The Caribbean beyond the resort
Listen to this as a podcast!
When my brother announced he was getting married on the island of St Lucia, I jumped at a chance to explore a different part of the world. Having already travelled across India, China and much of South East Asia, I thought it would be a top opportunity to see a new part of the world.
A week later, he sent a link to the all-inclusive resort they’d booked into for the wedding. The pictures were stunning, palm trees overhanging glistening sand, ice-cold cocktails, swim-up bar and wall to wall sun. Then I saw the price. I’m a budget traveller to the bone. I love walking through sprawling cities, watching counties roll past sweltering bus windows, or eating samosas by the side of the road. With a sharp intake of breath, I smashed out the cost of a month in India for five nights in this beautiful hotel and went about working out how I could super-budget the rest of the four- week trip to make it work.
Staying with the locals
I love Airbnb and have used it the world over. After a short search on the app, I found a family who lived in the hills above Castries and booked four nights with them. When I got there, the place was beautiful. It overlooked the town nestling down in the valley to the left and the vast expanse of the Caribbean Sea to the right.
They also explained to me how the local bus service worked. Using these beat-up minibuses, which always seemed to have the stereos cranked up to ten, I could get anywhere on the island for a couple of dollars. It wasn’t always comfortable, as many passengers as possible were crammed inside the far from luxurious minibuses—but that wasn’t the point!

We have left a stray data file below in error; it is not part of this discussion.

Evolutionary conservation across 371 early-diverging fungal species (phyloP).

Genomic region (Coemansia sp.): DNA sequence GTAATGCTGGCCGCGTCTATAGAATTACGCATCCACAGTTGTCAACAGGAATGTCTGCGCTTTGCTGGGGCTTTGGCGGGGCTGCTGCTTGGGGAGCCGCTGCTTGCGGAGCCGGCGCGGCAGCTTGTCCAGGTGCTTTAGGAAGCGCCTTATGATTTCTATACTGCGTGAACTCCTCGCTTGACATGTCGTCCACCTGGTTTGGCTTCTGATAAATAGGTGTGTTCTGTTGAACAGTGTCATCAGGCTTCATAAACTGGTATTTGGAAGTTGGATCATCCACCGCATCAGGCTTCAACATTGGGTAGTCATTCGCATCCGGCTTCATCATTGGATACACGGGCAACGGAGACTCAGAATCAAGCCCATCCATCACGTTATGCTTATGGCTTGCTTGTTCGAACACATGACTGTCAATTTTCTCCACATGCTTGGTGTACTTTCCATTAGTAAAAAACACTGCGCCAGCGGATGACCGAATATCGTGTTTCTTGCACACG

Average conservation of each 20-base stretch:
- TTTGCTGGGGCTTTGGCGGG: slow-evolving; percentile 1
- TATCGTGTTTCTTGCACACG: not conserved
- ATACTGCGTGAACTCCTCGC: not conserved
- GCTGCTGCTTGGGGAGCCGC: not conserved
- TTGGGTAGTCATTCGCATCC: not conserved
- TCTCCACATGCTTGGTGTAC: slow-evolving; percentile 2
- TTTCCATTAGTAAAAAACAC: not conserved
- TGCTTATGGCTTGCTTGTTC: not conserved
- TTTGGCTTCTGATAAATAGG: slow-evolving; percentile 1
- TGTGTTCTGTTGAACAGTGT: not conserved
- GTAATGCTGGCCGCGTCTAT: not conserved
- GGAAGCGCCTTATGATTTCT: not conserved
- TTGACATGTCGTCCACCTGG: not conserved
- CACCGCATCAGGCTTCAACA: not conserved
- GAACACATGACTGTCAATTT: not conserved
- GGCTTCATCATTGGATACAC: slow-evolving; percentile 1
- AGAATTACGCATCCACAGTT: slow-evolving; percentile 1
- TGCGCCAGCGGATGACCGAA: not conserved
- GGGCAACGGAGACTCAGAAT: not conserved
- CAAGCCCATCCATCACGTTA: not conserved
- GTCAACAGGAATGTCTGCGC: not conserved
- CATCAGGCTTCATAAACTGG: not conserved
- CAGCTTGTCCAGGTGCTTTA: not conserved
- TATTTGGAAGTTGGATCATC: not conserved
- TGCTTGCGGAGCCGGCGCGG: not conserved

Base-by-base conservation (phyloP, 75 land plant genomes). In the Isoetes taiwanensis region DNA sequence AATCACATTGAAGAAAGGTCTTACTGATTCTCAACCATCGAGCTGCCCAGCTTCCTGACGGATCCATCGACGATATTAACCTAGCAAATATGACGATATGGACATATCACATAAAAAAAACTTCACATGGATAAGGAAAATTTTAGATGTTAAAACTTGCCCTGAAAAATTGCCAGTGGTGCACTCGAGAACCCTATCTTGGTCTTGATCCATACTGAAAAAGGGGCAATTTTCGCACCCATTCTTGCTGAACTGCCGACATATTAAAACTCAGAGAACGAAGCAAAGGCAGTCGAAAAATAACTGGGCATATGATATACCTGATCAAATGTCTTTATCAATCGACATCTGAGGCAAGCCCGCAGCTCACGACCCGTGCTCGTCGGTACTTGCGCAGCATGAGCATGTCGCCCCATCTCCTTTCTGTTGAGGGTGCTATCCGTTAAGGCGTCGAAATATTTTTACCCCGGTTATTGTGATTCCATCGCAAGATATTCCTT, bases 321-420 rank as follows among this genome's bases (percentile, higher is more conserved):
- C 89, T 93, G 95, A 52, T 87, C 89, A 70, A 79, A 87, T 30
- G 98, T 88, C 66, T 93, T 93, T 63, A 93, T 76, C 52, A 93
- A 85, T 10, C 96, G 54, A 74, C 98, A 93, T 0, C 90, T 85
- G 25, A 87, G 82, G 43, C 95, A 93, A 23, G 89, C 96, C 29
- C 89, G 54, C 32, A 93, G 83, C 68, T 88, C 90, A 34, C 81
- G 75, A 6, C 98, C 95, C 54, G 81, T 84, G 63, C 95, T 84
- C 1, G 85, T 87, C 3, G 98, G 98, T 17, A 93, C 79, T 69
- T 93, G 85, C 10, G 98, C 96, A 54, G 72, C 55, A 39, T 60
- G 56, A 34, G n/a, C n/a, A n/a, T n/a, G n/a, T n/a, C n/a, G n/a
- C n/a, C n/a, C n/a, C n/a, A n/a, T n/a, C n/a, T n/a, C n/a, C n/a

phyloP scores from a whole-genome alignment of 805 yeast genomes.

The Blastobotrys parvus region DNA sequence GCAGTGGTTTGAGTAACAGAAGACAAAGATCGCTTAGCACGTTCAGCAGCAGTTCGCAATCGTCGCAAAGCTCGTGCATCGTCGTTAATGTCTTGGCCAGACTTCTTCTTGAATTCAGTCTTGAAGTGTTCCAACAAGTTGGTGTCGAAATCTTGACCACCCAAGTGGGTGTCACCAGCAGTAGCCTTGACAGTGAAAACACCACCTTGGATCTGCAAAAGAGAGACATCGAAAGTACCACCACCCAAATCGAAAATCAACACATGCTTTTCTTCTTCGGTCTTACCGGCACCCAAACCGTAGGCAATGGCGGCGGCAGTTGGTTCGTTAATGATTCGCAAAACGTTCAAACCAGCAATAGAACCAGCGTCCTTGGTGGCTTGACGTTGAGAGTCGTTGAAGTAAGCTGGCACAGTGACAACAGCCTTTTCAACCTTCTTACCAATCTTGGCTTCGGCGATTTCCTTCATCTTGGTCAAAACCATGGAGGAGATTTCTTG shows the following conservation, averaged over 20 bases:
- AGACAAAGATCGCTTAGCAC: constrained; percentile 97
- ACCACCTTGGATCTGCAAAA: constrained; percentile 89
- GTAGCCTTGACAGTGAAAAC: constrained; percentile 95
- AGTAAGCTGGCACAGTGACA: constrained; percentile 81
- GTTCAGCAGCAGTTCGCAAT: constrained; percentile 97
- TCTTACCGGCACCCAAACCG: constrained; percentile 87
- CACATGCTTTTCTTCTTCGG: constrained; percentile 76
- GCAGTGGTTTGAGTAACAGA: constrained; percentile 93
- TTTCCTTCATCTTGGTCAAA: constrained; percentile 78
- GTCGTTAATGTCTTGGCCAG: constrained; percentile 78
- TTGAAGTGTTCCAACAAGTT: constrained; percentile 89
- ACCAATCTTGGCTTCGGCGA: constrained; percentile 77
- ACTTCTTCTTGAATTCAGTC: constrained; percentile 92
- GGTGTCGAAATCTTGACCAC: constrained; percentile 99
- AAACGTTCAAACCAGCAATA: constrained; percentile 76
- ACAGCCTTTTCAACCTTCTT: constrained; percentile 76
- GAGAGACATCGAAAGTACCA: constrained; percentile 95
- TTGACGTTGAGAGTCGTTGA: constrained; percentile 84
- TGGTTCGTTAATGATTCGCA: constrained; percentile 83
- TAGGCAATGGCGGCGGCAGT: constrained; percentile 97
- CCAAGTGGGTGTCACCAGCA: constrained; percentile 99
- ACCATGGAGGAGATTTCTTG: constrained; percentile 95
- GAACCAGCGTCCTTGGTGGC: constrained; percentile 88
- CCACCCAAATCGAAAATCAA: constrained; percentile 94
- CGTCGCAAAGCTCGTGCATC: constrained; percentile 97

Castries itself is a vibrant little town based around a thriving port which is dwarfed every couple of days by a visiting cruise ship. People pile off the boat to tour the island before disappearing again few hours later.
The St Lucians know how to party. End of. Speaking with my host family, I learned of the island’s weekly street party which takes place in the village of Gros Islet every Friday. The party was a good two days before the wedding, what could possibly go wrong?
The bus on the way stopped at various resorts along the coast road to pick up groups of hotel workers on the way to the party. By the time we pulled into Gros Islet, the bus was bouncing. Paying the driver, I asked which way I needed to go, “jus’ follow the bass” he said. Good advice indeed.
Turning the corner, I looked down at the town’s central street. It had been closed off to traffic by a wall of speakers on a truck at one end. People had set up stalls selling drink, food and anything else you could need.
The rum punch flowed the bone-shaking sounds of soca, reggae and hip hop all night long. When I left at 4 am (I had a wedding to get to the day after tomorrow) the party was still going strong.
One of the things I love about travel is finding those tiny out of the way restaurants and bars that feel like they couldn’t exist anywhere else. Whether it’s a backstreet nightclub in Bangkok or a highrise cocktail back in Hong Kong, they just seem to embody the place.
One afternoon I was walking around the market of Castries, which is really just a couple of streets comprising of stalls and several rum shops which sprawl out into the road when I stumbled upon a tiny backstreet restaurant. It was just a kitchen a single table out on the street really, but the afternoon was hot and the lady who ran it was insistent that I should try her Creole fish. That was a great decision. Comprising of a steak of barbequed fish, red slaw and the Creole sauce—it was beautiful. I wish I had taken a picture to show you! I spent the rest of my trip around the Caribbean looking for a similar dish, but have to say nothing lived up to that first Creole fish at the backstreet restaurant.